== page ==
Recording multiple guitars and bass

Discussion in 'Recording Gear and Equipment [BG]' started by Razzor, Apr 25, 2021.

  1. Razzor


    Nov 3, 2020
    Just moved into my new appartement where i cant play so loud. Want to be able to practice and record multiple guitars and bass in my home studie with friends and/or my band. Any suggestions to audio interfaces? (curently using Ableton 11 as my DAW, but using it mostly as a practicing tool) need an audio interface with multiple instrument inputs aswell as multiple headphones, any ideas? My budget is pretty limited, but have this might work, but not sure at all

    Behringer MDX4600 Multicom Pro-XL V2
  2. AGCurry

    AGCurry Supporting Member

    Jun 29, 2005
    St. Louis
    Your Behringer unit is a four-channel compressor. It will not function as an interface to your computer, as it does not incorporate an analog-to-digital converter and USB port.

    You need a USB audio interface. However many sources you want to record simultaneously is the number of inputs it will need to have.
    DirtDog and Basslice like this.
  3. AceOfBassFace


    Jun 23, 2019
  4. eJake


    May 22, 2011
    New Orleans
    Many people start off with the focusrite Scarlett 2i2.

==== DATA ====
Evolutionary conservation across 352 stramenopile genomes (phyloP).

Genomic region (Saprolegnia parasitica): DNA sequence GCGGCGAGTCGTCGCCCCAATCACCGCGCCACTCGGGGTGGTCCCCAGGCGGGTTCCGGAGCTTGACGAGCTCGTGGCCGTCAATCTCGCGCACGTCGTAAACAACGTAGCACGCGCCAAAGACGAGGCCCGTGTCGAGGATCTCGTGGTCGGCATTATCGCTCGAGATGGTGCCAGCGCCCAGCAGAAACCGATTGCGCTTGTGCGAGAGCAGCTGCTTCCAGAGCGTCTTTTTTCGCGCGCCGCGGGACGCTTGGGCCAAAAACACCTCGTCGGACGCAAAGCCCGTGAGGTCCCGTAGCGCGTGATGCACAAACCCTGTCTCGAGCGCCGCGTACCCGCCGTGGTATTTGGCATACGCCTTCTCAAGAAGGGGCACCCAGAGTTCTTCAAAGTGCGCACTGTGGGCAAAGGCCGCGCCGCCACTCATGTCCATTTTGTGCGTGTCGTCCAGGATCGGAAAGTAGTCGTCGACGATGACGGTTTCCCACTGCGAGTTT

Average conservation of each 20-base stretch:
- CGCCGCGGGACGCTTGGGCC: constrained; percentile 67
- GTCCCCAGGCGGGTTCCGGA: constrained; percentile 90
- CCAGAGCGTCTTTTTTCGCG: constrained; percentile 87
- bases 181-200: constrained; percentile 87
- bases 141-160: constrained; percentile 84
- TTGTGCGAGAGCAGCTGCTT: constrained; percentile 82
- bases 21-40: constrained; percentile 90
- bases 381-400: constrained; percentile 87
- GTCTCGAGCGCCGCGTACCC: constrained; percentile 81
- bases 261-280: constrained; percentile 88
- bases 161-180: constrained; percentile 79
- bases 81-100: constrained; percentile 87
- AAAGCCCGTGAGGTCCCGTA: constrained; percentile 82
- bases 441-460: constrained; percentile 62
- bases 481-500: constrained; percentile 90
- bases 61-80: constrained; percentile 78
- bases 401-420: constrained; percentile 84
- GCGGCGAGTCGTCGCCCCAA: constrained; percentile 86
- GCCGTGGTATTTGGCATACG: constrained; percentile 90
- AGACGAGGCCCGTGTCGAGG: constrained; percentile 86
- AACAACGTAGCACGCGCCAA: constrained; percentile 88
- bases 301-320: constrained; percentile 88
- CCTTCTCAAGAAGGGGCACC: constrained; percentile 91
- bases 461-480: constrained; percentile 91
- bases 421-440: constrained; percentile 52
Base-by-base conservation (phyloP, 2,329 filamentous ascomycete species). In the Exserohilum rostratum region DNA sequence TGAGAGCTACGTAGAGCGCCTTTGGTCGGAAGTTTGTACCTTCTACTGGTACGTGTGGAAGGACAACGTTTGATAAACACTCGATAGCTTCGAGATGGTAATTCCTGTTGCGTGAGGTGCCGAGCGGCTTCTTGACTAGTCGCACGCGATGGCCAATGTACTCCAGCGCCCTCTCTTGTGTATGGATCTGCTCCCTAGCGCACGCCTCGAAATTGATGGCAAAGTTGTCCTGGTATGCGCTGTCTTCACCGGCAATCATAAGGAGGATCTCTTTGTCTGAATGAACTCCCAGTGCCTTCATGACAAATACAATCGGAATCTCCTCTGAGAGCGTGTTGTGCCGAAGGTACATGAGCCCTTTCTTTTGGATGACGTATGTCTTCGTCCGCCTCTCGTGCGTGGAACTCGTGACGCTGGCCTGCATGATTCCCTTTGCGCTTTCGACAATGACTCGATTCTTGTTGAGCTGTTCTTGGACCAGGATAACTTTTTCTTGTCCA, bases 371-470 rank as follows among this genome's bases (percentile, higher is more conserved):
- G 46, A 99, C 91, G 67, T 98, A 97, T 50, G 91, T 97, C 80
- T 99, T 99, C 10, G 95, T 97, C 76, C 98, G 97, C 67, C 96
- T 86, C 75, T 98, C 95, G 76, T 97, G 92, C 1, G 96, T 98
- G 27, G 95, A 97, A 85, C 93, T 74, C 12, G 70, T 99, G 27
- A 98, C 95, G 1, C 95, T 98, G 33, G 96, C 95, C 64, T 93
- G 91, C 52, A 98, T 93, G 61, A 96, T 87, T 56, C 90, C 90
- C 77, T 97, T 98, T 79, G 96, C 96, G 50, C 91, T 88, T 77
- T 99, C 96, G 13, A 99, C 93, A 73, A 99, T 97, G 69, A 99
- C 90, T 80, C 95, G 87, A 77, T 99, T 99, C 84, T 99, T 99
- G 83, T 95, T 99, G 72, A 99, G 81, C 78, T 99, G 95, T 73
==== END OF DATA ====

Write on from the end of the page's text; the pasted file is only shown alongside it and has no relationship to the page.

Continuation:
CrawlingCarpet likes this.
  5. And I

    And I

    Feb 19, 2009
    Witchtown, MA
    the tascam us-16-08 is a good budget option with decent quality and a lot of inputs. 8 mic preamps and 16 total inputs. you'd be able to mic a drum kit and have guitars, bass, and vocals all recording simultaneously. you're going to need a headphone amp too. most audio interfaces have one or two headphone outs only.
  6. Basslice

    Basslice Supporting Member

    May 11, 2008
    Western Massachusetts
    You will get lots of differing, but good advice from people here.

    Count the minimum amount of inputs you think you will need simultaneously (and then maybe add two :thumbsup:).
    Are the instruments going to get recorded direct or miked? How many mics total? Do you have a drummer? if so, how will you mike? You could go old school and record the room with everything through amps, like a stage mix.

    I don't know your exact needs, but you will probably need way more than 4 inputs. You could get a mixer and and and 2 to 4 input interface. Use the mixer to get a balanced stage sound and record it. However, if you go that route you will not be able to mixdown separate channels.

    Cost is fairly simple. You pretty much end up paying per input channel. A raw calculation is about $50-80 per channel. Once you know how many channels, the Focusrites and Behringers of the interface world are all pretty good. Think hard about whether you really want multi-track or just a stereo mix. That will effect your final cost dramatically.

    Headphone amps with multiple outs are cheap ($20-80).
    Kevorargh likes this.
  7. Basslice

    Basslice Supporting Member

    May 11, 2008
    Western Massachusetts
  8. bnutz


    Mar 27, 2007
    Los Angeles
    I had great results with Mackie's Onyx Blackbird. It has 8 clean preamp channels and you can find them used for around $200.

    Onyx Blackbird

    If you don't need that many channels, someone's mention of the Focusrite Scarlett is also a good call. You can find them used all day long all over the internet.